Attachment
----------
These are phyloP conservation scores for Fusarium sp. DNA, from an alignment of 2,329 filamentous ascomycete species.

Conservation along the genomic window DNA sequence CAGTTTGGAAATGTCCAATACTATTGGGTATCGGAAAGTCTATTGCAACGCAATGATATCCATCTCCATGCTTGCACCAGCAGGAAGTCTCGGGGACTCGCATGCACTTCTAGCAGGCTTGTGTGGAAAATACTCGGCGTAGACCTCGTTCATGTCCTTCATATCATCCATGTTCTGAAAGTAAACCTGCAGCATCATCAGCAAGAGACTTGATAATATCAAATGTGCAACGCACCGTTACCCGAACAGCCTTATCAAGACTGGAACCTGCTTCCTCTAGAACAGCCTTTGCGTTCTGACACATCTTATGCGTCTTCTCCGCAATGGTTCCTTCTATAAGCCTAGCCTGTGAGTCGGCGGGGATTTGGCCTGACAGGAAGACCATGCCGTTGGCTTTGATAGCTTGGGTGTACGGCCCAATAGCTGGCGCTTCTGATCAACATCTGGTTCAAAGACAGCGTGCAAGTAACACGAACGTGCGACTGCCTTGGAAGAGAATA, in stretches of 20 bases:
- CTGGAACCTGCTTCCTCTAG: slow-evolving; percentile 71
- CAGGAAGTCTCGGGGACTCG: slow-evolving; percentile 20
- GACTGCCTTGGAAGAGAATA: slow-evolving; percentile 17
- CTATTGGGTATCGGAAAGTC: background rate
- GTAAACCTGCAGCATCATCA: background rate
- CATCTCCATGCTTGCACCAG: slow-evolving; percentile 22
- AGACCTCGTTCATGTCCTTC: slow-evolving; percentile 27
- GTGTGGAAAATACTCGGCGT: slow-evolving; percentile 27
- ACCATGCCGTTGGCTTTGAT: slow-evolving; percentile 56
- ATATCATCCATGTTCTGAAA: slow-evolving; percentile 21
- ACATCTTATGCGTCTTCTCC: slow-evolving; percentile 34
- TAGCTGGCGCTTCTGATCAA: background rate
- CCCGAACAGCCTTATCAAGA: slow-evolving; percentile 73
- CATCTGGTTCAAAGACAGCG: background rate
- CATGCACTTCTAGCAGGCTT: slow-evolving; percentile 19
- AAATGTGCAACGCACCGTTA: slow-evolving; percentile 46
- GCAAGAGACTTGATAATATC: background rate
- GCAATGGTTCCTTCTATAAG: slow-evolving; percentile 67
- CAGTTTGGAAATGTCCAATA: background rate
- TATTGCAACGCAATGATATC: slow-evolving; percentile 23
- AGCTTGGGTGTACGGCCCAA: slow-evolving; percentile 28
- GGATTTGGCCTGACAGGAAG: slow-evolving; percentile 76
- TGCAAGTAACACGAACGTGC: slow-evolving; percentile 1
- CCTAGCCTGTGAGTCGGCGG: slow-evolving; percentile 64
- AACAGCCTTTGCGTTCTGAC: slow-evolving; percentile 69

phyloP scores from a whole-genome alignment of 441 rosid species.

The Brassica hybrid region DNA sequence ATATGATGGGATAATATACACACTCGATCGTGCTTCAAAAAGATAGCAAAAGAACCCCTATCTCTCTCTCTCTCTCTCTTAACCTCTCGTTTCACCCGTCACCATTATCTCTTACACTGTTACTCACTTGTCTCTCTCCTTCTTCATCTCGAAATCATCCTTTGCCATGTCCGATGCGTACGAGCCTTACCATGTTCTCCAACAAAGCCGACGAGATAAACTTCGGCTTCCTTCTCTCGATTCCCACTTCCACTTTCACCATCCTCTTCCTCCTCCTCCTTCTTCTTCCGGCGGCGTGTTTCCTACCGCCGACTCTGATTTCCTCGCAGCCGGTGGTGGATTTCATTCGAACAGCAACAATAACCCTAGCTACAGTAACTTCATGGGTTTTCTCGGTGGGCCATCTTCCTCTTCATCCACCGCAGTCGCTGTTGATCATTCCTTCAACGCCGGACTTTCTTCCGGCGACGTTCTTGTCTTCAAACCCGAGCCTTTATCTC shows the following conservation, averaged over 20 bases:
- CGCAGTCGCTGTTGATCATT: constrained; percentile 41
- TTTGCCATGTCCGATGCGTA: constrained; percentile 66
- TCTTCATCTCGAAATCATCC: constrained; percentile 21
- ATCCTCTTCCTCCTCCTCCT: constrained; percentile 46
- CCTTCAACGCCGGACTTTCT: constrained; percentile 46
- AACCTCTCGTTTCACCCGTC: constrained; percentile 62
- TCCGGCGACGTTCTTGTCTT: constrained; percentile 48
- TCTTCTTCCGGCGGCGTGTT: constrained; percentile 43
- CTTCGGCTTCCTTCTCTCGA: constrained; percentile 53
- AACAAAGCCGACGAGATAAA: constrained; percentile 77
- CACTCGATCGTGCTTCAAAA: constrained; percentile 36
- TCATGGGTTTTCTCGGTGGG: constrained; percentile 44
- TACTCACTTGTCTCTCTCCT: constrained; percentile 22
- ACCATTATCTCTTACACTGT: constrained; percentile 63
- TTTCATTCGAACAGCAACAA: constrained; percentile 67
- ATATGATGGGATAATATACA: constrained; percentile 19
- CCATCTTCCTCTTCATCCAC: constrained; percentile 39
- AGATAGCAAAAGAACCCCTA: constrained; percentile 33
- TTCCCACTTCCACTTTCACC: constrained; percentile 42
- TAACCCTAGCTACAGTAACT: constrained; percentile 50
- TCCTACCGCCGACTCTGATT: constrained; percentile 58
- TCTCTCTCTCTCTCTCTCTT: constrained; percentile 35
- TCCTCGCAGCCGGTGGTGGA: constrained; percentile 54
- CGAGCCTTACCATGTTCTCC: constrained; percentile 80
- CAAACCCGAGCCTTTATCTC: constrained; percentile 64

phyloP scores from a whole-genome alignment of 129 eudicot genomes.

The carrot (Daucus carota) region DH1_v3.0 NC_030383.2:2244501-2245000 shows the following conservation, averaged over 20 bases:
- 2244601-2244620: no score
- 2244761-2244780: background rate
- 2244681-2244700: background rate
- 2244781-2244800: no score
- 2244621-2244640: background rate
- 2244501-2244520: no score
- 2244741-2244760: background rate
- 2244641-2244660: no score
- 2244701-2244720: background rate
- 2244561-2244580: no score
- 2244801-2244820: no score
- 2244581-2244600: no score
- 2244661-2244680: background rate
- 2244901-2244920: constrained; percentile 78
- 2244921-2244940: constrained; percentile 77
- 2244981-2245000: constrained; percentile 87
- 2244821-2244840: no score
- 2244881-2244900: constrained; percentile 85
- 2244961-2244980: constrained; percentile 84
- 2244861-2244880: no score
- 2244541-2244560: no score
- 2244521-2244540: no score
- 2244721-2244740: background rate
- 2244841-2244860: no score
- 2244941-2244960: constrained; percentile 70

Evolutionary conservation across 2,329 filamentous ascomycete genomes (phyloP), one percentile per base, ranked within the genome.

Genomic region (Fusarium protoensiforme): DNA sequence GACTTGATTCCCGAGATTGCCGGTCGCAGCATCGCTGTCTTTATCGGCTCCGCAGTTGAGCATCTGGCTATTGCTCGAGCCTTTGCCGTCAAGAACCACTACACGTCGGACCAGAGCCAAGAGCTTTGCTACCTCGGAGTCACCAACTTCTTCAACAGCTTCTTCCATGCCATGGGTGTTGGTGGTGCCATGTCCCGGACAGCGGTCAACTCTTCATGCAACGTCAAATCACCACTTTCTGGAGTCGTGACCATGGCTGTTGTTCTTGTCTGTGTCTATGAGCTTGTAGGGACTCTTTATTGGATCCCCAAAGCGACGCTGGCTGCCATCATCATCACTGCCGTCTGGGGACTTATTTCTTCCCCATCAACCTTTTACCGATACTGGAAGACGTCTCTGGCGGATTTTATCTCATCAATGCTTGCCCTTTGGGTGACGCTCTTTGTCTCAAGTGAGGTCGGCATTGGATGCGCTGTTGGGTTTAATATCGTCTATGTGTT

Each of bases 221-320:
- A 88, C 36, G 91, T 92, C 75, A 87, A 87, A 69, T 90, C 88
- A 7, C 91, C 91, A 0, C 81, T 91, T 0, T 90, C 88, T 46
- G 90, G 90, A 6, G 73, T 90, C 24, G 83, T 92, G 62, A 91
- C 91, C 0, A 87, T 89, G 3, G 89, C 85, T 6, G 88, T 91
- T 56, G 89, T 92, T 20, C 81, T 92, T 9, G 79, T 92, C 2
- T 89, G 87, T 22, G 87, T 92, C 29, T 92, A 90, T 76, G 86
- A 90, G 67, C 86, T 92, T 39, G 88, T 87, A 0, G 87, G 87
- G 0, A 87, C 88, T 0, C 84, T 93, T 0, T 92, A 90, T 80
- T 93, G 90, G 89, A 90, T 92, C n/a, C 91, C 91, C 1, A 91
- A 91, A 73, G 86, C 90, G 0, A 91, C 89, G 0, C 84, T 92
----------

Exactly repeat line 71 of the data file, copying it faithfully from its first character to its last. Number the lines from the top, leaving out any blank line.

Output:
- 2244921-2244940: constrained; percentile 77